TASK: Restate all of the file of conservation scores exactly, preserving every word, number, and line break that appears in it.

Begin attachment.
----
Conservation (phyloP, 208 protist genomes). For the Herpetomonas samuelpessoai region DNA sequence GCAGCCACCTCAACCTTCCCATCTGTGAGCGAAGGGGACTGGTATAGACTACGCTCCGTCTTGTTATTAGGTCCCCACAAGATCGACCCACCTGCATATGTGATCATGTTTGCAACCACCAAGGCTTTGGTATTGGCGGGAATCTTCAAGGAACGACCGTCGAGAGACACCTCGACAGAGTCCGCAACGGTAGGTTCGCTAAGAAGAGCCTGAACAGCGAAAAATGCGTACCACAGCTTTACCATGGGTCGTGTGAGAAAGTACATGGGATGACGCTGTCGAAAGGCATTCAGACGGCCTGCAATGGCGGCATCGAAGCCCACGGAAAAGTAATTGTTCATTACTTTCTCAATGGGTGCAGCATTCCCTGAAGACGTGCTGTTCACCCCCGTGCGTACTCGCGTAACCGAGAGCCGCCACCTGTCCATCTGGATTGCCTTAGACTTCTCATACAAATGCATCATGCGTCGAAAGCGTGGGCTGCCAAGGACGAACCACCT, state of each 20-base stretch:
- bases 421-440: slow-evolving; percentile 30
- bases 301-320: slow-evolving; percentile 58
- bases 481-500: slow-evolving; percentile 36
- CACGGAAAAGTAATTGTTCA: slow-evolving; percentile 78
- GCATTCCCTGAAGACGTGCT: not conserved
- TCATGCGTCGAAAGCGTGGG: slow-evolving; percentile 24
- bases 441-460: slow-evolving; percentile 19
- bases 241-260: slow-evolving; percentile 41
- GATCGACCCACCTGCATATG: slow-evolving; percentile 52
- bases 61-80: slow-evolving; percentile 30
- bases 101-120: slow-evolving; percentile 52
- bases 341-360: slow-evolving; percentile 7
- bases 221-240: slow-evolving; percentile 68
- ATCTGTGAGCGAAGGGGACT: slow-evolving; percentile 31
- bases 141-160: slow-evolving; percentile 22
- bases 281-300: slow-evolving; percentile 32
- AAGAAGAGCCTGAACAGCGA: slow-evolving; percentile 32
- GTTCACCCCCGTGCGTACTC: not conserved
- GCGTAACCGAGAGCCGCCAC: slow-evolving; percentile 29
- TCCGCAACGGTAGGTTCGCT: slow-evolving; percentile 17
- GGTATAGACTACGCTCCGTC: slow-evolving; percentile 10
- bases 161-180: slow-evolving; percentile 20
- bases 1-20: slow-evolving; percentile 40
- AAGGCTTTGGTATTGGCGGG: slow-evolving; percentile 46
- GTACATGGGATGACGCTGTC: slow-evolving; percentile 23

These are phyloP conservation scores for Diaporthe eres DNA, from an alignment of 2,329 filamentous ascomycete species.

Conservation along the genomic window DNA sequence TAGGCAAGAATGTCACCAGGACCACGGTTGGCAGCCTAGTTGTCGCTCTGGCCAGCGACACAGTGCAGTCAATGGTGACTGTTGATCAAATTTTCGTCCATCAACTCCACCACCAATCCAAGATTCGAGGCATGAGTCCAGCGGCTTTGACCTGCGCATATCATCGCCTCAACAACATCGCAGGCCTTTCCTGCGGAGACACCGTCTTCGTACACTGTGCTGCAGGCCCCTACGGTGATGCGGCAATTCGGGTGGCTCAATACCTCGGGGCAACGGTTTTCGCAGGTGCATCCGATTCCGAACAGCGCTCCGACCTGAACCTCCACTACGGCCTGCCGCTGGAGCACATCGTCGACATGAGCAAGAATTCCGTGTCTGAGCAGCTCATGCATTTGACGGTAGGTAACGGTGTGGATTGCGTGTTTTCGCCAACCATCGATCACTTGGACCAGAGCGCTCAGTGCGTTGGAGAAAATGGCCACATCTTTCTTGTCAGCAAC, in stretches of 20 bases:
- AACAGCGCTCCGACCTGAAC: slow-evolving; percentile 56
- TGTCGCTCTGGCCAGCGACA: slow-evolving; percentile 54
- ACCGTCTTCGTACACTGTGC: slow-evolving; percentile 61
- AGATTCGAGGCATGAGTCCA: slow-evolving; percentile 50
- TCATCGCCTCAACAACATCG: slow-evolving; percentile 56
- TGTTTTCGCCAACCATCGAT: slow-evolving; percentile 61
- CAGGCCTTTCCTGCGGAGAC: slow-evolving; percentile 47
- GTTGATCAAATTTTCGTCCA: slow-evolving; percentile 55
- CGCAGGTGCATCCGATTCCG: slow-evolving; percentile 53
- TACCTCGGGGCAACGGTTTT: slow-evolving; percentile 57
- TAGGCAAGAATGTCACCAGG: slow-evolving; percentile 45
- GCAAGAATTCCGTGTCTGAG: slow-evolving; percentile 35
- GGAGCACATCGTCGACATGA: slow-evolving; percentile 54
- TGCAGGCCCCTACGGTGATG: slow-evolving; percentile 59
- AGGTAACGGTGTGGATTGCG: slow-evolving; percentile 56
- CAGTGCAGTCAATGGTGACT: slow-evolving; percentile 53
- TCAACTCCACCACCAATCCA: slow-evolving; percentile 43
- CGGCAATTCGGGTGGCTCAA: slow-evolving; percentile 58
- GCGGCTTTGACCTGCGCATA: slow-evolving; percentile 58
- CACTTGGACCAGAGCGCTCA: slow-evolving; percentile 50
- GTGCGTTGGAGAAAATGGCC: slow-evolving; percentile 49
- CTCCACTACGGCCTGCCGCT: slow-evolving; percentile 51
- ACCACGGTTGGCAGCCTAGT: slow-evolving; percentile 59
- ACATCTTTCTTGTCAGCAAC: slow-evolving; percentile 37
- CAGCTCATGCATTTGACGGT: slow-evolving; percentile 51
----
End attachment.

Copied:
Conservation (phyloP, 208 protist genomes). For the Herpetomonas samuelpessoai region DNA sequence GCAGCCACCTCAACCTTCCCATCTGTGAGCGAAGGGGACTGGTATAGACTACGCTCCGTCTTGTTATTAGGTCCCCACAAGATCGACCCACCTGCATATGTGATCATGTTTGCAACCACCAAGGCTTTGGTATTGGCGGGAATCTTCAAGGAACGACCGTCGAGAGACACCTCGACAGAGTCCGCAACGGTAGGTTCGCTAAGAAGAGCCTGAACAGCGAAAAATGCGTACCACAGCTTTACCATGGGTCGTGTGAGAAAGTACATGGGATGACGCTGTCGAAAGGCATTCAGACGGCCTGCAATGGCGGCATCGAAGCCCACGGAAAAGTAATTGTTCATTACTTTCTCAATGGGTGCAGCATTCCCTGAAGACGTGCTGTTCACCCCCGTGCGTACTCGCGTAACCGAGAGCCGCCACCTGTCCATCTGGATTGCCTTAGACTTCTCATACAAATGCATCATGCGTCGAAAGCGTGGGCTGCCAAGGACGAACCACCT, state of each 20-base stretch:
- bases 421-440: slow-evolving; percentile 30
- bases 301-320: slow-evolving; percentile 58
- bases 481-500: slow-evolving; percentile 36
- CACGGAAAAGTAATTGTTCA: slow-evolving; percentile 78
- GCATTCCCTGAAGACGTGCT: not conserved
- TCATGCGTCGAAAGCGTGGG: slow-evolving; percentile 24
- bases 441-460: slow-evolving; percentile 19
- bases 241-260: slow-evolving; percentile 41
- GATCGACCCACCTGCATATG: slow-evolving; percentile 52
- bases 61-80: slow-evolving; percentile 30
- bases 101-120: slow-evolving; percentile 52
- bases 341-360: slow-evolving; percentile 7
- bases 221-240: slow-evolving; percentile 68
- ATCTGTGAGCGAAGGGGACT: slow-evolving; percentile 31
- bases 141-160: slow-evolving; percentile 22
- bases 281-300: slow-evolving; percentile 32
- AAGAAGAGCCTGAACAGCGA: slow-evolving; percentile 32
- GTTCACCCCCGTGCGTACTC: not conserved
- GCGTAACCGAGAGCCGCCAC: slow-evolving; percentile 29
- TCCGCAACGGTAGGTTCGCT: slow-evolving; percentile 17
- GGTATAGACTACGCTCCGTC: slow-evolving; percentile 10
- bases 161-180: slow-evolving; percentile 20
- bases 1-20: slow-evolving; percentile 40
- AAGGCTTTGGTATTGGCGGG: slow-evolving; percentile 46
- GTACATGGGATGACGCTGTC: slow-evolving; percentile 23

These are phyloP conservation scores for Diaporthe eres DNA, from an alignment of 2,329 filamentous ascomycete species.

Conservation along the genomic window DNA sequence TAGGCAAGAATGTCACCAGGACCACGGTTGGCAGCCTAGTTGTCGCTCTGGCCAGCGACACAGTGCAGTCAATGGTGACTGTTGATCAAATTTTCGTCCATCAACTCCACCACCAATCCAAGATTCGAGGCATGAGTCCAGCGGCTTTGACCTGCGCATATCATCGCCTCAACAACATCGCAGGCCTTTCCTGCGGAGACACCGTCTTCGTACACTGTGCTGCAGGCCCCTACGGTGATGCGGCAATTCGGGTGGCTCAATACCTCGGGGCAACGGTTTTCGCAGGTGCATCCGATTCCGAACAGCGCTCCGACCTGAACCTCCACTACGGCCTGCCGCTGGAGCACATCGTCGACATGAGCAAGAATTCCGTGTCTGAGCAGCTCATGCATTTGACGGTAGGTAACGGTGTGGATTGCGTGTTTTCGCCAACCATCGATCACTTGGACCAGAGCGCTCAGTGCGTTGGAGAAAATGGCCACATCTTTCTTGTCAGCAAC, in stretches of 20 bases:
- AACAGCGCTCCGACCTGAAC: slow-evolving; percentile 56
- TGTCGCTCTGGCCAGCGACA: slow-evolving; percentile 54
- ACCGTCTTCGTACACTGTGC: slow-evolving; percentile 61
- AGATTCGAGGCATGAGTCCA: slow-evolving; percentile 50
- TCATCGCCTCAACAACATCG: slow-evolving; percentile 56
- TGTTTTCGCCAACCATCGAT: slow-evolving; percentile 61
- CAGGCCTTTCCTGCGGAGAC: slow-evolving; percentile 47
- GTTGATCAAATTTTCGTCCA: slow-evolving; percentile 55
- CGCAGGTGCATCCGATTCCG: slow-evolving; percentile 53
- TACCTCGGGGCAACGGTTTT: slow-evolving; percentile 57
- TAGGCAAGAATGTCACCAGG: slow-evolving; percentile 45
- GCAAGAATTCCGTGTCTGAG: slow-evolving; percentile 35
- GGAGCACATCGTCGACATGA: slow-evolving; percentile 54
- TGCAGGCCCCTACGGTGATG: slow-evolving; percentile 59
- AGGTAACGGTGTGGATTGCG: slow-evolving; percentile 56
- CAGTGCAGTCAATGGTGACT: slow-evolving; percentile 53
- TCAACTCCACCACCAATCCA: slow-evolving; percentile 43
- CGGCAATTCGGGTGGCTCAA: slow-evolving; percentile 58
- GCGGCTTTGACCTGCGCATA: slow-evolving; percentile 58
- CACTTGGACCAGAGCGCTCA: slow-evolving; percentile 50
- GTGCGTTGGAGAAAATGGCC: slow-evolving; percentile 49
- CTCCACTACGGCCTGCCGCT: slow-evolving; percentile 51
- ACCACGGTTGGCAGCCTAGT: slow-evolving; percentile 59
- ACATCTTTCTTGTCAGCAAC: slow-evolving; percentile 37
- CAGCTCATGCATTTGACGGT: slow-evolving; percentile 51